Leaving aside what might otherwise be a richly nuanced discussion of why we need another Spider-man reboot so soon, it is with delight and relief that I report its success. Tom Holland takes on the red spandex and the ironic wisecracks as Peter Parker, the brilliant high-school kid whose bite from a radioactive spider has rendered him nimble, strong, and apparently impervious to the more unpleasant physiological effects of hanging upside for extended periods of time. As with his predecessors, Holland is a disarming blend of teenage impetuosity, angst, and awkwardness, and one that is still absorbing with unaffected glee the whiz-bang niftiness of his superpowers.
Before we get to Peter, though, we are introduced to the man who will be his nemesis, Adrian Toomes (Michael Keaton). He’s not yet the feared Vulture, but rather an honest working man tasked with cleaning up the mess left by the Avengers during their battle with Earth-invading aliens. It’s all going well until the government steps in, takes the job away from him, and sends him into bankruptcy. Well, it would have, but he decided on the spot to put his family’s welfare and that of his work crew ahead of stickling integrity. Thus, he failed to return all the alien and exotic debris he had already removed, and with that, he goes into business creating super-weapons for a grateful criminal class, and a pair of rip-saw equipped wings with which he swoops on his enemies. One of whom will shortly be Peter Parker.
Quick cut to the end of CAPTAIN AMERICA: CIVIL WAR, but from Peter’s point of view, as in a video diary where we see him narrate in full gobsmacked fashion what it’s like to find himself in the thick of the Avengers, and even more gobsmacked to have de-shielded Captain America. A few months later, though, Peter is back in school at Midtown School of Science and Technology. There the fifteen-year-old regularly geeks out with best friend Ned (Jacob Batalon), and crushes on senior Liz (Laura Harrier), who is also the captain of his academic decathalon team. He’s also waiting for the call from Happy (Jon Favreau), that will team him up with Tony Stark (Robert Downey, Jr.) and the other Avengers who haven’t gone rogue. Meanwhile he uses the excuse of being Stark’s intern to spend afternoons and early evenings fighting crime in his neighborhood, as well as giving directions to lost citizens, and doing a backflip on request for his adoring public, one of whom is Liz.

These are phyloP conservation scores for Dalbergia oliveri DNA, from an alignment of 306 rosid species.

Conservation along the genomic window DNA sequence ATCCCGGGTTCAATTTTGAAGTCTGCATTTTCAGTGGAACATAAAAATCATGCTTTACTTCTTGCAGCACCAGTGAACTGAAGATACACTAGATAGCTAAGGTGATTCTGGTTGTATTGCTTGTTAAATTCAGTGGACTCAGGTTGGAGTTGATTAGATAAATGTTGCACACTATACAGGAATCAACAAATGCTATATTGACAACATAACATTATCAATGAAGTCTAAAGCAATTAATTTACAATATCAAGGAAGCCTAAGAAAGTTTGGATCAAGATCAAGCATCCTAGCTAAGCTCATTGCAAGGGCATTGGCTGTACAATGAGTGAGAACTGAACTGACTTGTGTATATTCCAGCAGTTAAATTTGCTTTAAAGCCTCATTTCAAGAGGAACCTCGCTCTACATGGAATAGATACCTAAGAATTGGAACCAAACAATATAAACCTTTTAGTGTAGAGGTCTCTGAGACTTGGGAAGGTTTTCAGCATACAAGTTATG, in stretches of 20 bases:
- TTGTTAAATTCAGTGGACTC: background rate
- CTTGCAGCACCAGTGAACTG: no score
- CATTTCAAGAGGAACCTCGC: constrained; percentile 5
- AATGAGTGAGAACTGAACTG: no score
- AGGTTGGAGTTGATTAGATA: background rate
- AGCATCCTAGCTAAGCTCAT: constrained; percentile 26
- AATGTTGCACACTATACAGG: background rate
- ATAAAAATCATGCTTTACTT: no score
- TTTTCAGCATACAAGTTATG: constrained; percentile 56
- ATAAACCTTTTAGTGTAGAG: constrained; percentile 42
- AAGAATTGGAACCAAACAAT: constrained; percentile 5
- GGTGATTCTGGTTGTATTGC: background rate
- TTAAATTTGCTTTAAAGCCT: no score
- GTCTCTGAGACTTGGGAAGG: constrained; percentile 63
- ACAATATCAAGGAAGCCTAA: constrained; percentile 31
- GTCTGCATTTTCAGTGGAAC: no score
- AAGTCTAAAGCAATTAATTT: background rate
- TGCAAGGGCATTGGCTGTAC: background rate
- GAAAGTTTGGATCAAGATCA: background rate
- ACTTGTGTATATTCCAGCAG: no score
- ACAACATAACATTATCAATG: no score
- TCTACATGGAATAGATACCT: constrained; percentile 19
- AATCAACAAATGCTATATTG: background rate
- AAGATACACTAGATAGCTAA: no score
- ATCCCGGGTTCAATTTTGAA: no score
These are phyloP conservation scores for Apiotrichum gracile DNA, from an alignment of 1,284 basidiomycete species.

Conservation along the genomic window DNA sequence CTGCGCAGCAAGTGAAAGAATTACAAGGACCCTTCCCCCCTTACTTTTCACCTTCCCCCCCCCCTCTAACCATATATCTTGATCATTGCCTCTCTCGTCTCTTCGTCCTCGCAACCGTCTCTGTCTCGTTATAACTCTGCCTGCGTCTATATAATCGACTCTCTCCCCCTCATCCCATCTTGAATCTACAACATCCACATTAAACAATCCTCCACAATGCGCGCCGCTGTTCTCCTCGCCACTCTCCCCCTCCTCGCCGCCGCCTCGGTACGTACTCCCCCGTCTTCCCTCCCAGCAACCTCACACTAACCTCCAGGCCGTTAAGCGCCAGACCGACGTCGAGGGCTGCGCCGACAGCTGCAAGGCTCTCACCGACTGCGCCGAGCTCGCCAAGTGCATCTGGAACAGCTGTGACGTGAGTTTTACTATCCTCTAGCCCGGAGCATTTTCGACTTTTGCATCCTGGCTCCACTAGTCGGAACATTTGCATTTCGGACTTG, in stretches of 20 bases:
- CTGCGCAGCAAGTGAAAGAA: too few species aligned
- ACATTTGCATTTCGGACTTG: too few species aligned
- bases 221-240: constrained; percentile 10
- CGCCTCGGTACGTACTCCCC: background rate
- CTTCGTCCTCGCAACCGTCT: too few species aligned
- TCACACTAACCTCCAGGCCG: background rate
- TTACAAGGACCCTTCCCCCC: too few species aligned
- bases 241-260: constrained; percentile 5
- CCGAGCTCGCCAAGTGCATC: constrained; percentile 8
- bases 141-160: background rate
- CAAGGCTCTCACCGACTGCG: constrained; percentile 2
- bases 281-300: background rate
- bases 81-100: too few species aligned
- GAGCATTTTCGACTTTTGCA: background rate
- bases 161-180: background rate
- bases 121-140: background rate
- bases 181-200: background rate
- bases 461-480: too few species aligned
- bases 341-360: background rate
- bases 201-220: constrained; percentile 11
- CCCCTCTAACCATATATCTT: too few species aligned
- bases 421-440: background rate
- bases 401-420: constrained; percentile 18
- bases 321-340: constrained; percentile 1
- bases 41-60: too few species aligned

It is, of course, inevitable that Spidey and Vulture will cross paths, and so they do when Peter runs across some thugs stealing an ATM with armament more suited to destroying a small fortress of solitude. When Happy doesn’t take Peter’s report seriously, despite the evident carnage, Peter takes it upon himself to track down where these weapons are coming from, even though it means missing a Spanish quiz, and landing in detention.
This is a solid action flick with a snarky edge, a dynamic plot, and a full understanding of the terrors of not being the most popular kid in high school. Having Holland in the title role keeps this from being mere fluff, though fluffy it is. He is an actor with a great capacity for projecting emotion without resorting to ham. In THE IMPOSSIBLE, he was stunning as a kid separate from his parents in Thailand after the Christmas tsunami. He was just as affecting as Charlie Hunnam’s resentful son in THE LOST CITY OF Z. Here he has a role that is much lighter, but he gives it the same attention to detail in creating a character that has layers. Yes, Peter does exactly what Tony Stark tells him not to do, but it’s a nicely calibrated blend of that impetuosity I mentioned before, and hero worship. The script subtly plays with the father-son relationship between these two, Peter wanting to prove himself in general because that’s what kids do at that age, and in particular to Stark, whose approval he craves with all the intensity of a fatherless child. Much of the film is played for laughs, but this subtext is dead serious, and it makes the film all the more satisfying for it.
As does Keaton as a little guy pushed too far and succumbing to the dark side for the sake of those he loves. At one point Vulture waxes philosophical, and it’s a page right from the Marxist playbook, which is not just unexpected, it makes for an unexpected jolt of empathy. Not too much, but some. This is a guy who slices the Staten Island Ferry in half, because, why not slice the Staten Island Ferry in half if you have the CGI budget? Plus, it gives Spidey a novel new way to sling his webs as he tries to rescue craft, crew, and passengers. Spidey’s new suit, courtesy of Stark, has some terrific enhancements, including Karen, the on-board computer who also an excellent relationship counselor. It’s not the most expensive FX in a flick that takes on the Washington Monument and an invisible plane, but it’s the most puckish.
Cameos from the Avengers abound. Stark drops in from time to time. Happy is much put-upon by his being tasked as the liaison between Peter and Stark. And Captain America, despite probably being a war criminal at this point, pops up in the hokiest of public service spots aimed at Peter and his classmates. We also have a new Aunt Mae, too, and this one is the smoking hot Maria Tomei, who is warm and bubbly with little more to do here than look concerned or to offer maternal comfort when Peter’s life crashes around him.
SPIDER-MAN: HOMECOMING, we are assured, will return, and with a Peter this young, the Holland incarnation promises long and rewarding for everyone concerned. As with all Marvel film, there are vignettes after the credits, and in this case, while the credits are rolling, too. Stay for both.